I just had to draw the ideal classroom for my Educational Research class, and I found myself wanting to share what I wrote:
The last classroom I had, in North Philadelphia in 2014, had all the technological advancements that grants could buy—we had a most-of-the-time working Smartboard, a cart of 30 up-to-date laptops shared between two classes, good, Common Core Aligned textbooks, a schedule built around formative assessment and teacher training, even an enrichment program. My grade partner and fellow teachers were incredibly big-hearted, knowledgeable, extremely hardworking and tough. Yet I was the third teacher that year to go out on FMLA leave (and later resign) due to Acute Stress Disorder. No matter how dedicated I or my students were (and those kids TRIED THEIR HEARTS OUT) we couldn’t keep violence, poverty, prejudice, shame, homophobia, or stress from derailing our beautifully planned and decorated classroom culture. Though we learned to line up perfectly and sang class songs about how “everybody has a seed to sow,” I couldn’t keep the children safe. I thought constantly about the School-to-Prison Pipeline, (https://www.thisamericanlife.org/radio-archives/episode/538/is-this-working) and the last week I was there, I dreamed that we were loading the children onto Holocaust trains, and that doesn’t seem like much of an exaggeration.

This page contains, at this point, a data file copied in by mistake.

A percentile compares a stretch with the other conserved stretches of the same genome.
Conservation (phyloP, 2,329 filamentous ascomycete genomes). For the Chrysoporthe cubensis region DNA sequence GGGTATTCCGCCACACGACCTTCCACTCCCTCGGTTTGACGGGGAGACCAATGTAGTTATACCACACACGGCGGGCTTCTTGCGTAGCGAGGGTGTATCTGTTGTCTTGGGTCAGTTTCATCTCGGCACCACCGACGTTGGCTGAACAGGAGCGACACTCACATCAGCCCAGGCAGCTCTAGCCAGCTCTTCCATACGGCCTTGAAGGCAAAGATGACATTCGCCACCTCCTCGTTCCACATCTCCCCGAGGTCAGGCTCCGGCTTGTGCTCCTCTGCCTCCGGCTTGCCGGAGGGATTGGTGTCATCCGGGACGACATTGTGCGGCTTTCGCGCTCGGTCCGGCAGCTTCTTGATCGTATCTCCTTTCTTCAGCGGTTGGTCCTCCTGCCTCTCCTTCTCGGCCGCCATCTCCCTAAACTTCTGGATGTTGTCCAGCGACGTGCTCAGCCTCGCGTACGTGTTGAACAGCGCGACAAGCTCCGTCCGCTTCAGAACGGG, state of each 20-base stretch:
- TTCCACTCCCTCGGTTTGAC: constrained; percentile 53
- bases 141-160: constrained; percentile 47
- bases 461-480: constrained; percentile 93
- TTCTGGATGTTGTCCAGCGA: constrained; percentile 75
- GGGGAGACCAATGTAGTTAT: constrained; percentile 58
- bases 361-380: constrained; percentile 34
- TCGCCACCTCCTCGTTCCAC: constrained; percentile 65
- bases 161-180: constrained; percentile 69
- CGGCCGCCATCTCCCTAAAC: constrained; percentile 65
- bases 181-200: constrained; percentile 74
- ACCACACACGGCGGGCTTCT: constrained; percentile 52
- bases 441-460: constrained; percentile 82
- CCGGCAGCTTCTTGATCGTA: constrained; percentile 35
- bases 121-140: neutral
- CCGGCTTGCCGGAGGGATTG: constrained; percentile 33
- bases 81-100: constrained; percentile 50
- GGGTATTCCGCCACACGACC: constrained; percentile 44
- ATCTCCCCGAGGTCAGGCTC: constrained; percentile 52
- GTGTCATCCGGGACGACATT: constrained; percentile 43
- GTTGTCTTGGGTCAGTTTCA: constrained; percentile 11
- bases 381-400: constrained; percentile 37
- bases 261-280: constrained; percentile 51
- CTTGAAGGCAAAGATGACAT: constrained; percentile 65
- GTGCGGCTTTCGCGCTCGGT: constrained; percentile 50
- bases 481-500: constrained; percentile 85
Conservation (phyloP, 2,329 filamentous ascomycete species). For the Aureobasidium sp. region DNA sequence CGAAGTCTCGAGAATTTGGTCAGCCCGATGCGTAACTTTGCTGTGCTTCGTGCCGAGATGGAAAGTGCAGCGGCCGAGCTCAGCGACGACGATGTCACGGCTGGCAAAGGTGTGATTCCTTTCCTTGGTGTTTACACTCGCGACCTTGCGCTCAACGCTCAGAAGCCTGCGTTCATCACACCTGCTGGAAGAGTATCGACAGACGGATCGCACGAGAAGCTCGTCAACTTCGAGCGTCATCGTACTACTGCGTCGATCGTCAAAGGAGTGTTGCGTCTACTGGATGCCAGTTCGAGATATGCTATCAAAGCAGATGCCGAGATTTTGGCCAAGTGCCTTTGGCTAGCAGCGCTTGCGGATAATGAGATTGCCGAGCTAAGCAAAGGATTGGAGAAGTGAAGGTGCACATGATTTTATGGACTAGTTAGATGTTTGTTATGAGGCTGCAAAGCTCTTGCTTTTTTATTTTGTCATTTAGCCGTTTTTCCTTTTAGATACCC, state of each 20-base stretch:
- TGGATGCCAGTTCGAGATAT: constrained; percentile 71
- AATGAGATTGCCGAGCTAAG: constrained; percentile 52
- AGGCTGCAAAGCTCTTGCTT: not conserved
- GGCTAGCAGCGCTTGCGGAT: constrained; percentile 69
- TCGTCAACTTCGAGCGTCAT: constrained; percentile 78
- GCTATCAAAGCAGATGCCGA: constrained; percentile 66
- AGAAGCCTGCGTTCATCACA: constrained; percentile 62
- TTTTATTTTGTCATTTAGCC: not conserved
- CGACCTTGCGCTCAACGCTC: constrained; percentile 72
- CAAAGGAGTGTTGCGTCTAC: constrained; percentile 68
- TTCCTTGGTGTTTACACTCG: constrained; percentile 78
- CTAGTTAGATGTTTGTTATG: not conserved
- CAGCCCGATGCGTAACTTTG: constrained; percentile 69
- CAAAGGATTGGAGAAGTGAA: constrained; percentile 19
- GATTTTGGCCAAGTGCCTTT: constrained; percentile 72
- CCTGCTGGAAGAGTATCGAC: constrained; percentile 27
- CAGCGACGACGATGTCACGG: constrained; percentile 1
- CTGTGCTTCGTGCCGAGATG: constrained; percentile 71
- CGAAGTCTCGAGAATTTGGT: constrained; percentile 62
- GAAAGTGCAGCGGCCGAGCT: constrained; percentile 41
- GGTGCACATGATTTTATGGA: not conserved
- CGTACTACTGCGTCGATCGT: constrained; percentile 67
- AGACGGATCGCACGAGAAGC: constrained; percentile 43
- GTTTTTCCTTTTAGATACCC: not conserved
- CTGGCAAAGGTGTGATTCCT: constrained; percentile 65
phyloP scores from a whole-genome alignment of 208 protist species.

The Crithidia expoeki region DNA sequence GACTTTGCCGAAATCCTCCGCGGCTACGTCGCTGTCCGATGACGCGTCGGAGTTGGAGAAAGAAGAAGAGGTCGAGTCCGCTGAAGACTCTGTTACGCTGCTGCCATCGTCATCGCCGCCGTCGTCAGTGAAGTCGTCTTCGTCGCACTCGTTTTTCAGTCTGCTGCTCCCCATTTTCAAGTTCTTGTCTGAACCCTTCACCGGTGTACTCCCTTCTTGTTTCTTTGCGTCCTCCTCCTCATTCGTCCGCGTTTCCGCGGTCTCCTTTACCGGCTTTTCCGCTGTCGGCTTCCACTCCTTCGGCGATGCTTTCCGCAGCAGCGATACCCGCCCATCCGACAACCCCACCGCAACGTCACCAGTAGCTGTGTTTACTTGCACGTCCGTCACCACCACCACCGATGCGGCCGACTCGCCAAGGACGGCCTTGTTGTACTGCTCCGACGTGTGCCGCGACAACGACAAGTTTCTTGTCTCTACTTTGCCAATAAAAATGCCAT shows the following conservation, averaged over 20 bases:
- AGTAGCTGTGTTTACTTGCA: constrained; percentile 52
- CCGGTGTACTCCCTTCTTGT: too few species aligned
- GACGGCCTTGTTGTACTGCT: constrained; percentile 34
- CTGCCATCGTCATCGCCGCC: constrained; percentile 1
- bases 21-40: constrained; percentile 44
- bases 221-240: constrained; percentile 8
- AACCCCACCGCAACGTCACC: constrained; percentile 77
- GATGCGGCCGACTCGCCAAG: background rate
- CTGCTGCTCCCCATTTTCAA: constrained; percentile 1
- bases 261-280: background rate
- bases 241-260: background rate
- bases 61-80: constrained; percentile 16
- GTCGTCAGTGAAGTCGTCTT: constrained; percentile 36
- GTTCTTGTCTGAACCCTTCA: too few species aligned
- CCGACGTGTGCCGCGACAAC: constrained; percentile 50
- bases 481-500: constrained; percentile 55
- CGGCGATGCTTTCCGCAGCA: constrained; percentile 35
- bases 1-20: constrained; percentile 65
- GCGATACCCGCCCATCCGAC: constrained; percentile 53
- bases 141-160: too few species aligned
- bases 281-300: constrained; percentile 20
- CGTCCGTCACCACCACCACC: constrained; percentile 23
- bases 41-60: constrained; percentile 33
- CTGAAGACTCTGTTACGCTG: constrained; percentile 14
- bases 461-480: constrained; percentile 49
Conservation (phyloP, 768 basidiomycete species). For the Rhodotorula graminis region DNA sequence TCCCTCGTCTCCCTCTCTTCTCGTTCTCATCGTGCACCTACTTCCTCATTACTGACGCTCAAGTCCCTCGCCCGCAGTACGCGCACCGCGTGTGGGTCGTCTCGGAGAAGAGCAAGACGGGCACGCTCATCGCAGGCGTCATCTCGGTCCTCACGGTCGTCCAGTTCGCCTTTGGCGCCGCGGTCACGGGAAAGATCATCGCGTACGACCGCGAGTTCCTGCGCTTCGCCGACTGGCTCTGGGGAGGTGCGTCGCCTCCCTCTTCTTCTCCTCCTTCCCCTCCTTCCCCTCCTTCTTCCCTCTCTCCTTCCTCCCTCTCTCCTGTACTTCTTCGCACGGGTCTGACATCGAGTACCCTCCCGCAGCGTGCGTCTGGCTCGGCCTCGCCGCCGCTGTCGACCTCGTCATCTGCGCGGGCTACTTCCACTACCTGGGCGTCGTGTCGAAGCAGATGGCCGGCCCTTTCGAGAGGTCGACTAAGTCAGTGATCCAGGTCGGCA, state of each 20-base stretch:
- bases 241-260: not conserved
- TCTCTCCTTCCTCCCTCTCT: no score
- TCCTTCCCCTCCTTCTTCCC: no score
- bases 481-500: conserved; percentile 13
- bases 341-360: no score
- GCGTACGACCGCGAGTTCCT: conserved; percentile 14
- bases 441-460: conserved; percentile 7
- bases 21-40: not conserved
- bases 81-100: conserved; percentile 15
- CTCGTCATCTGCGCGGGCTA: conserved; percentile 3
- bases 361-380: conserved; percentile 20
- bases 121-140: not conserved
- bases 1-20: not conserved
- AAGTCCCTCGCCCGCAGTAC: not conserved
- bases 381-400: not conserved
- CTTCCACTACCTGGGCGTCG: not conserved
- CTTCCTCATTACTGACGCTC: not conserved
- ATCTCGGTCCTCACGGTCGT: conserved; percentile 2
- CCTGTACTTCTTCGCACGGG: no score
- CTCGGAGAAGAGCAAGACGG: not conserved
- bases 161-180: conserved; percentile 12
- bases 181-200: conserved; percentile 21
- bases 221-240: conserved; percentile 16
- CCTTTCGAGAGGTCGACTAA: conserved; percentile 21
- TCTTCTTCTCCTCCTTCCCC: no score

I’m still not sure how to run a classroom without becoming part of the problem, but it was very healing to imagine what a classroom in a hospitable world would look like.